The main objective of the work at the Temple of Million of years of Thutmose III is to go beyond the investigations initiated by previous researchers as Daressy, Weigall and Ricke in order to reach a better understanding of the funerary complex, applying new techniques and technology. In this way, it will be possible to recover a temple that had been buried in the sand due to the passage of time. The temple stands on the Western Bank of the Nile as it passes along the city of Luxor, about 100 meters north of the famous Ramesseum between the areas known as the Assasif and Khokha. It is a temple partially dug into the mountain with three terraces accessed by ramps. The great architectural complex was surrounded by a monumental enclosure wall of adobe. Within the complex, there was a sanctuary dedicated to the god Amun. Other chapels were situated in the southern sector, probably dedicated to the goddess Hathor, following a pattern similar to the Temple of Millions of Years of Queen Hatshepsut at Deir el Bahari.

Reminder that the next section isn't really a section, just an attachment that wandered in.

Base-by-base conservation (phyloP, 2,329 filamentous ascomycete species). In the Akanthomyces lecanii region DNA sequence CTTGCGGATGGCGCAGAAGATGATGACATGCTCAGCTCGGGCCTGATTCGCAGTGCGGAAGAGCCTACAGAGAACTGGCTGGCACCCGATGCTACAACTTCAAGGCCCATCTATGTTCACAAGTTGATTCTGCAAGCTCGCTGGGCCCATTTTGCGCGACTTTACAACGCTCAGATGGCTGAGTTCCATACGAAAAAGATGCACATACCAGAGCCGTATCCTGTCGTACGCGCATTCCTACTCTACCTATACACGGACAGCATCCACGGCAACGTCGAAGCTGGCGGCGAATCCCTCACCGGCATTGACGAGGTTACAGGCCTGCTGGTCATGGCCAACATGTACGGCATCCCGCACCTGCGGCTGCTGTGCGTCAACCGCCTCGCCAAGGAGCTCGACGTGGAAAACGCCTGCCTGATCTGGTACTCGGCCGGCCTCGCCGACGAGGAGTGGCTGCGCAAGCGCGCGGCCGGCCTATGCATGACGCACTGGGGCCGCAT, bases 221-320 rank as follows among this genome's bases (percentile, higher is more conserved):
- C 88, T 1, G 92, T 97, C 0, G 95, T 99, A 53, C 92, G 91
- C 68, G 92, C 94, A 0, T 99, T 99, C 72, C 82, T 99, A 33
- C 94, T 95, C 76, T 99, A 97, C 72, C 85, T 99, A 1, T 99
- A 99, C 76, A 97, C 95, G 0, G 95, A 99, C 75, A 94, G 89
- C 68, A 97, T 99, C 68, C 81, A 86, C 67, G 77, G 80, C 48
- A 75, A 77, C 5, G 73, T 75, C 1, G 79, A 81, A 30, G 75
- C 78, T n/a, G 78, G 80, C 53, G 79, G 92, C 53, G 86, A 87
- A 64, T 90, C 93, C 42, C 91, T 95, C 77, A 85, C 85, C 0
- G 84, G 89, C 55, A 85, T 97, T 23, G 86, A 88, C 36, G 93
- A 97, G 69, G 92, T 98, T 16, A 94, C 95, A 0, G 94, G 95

The temple is accessed by an entrance pylon. Following it, the visitor crosses two courtyards to finally reach the upper terrace. On the upper terrace a portico with pilasters was built, which had most probably Osiride statues frontward. From this area the peristyle was get into and, moving westward, the hypostyle halls. Finally, at the western end there was a shrine divided in three main chapels. Like most of the funerary temples of the time, the central one was dedicated to the national god Amun. Thanks to numerous blocks, it has been possible to propose that this chapel was built of limestone and had relief decoration, including a divine barque.
The northern chapel was dedicated to the sun god Ra-Harachte and to the south, there was a vaulted chapel. Attached to the inside of the perimeter North wall there are entire warehouses of the temple distributed on two terraces, and in the northeast corner, it has been found evidence of occupation in a later period, a rameside complex of the priest Khonsu. Finally, attached to the inside of the perimeter wall of the South, equally distributed in two terraces, was the priests’ lodgings and abroad, connected by a door in the same southern wall, a building with a large vaulted room, probably of an administrative nature.
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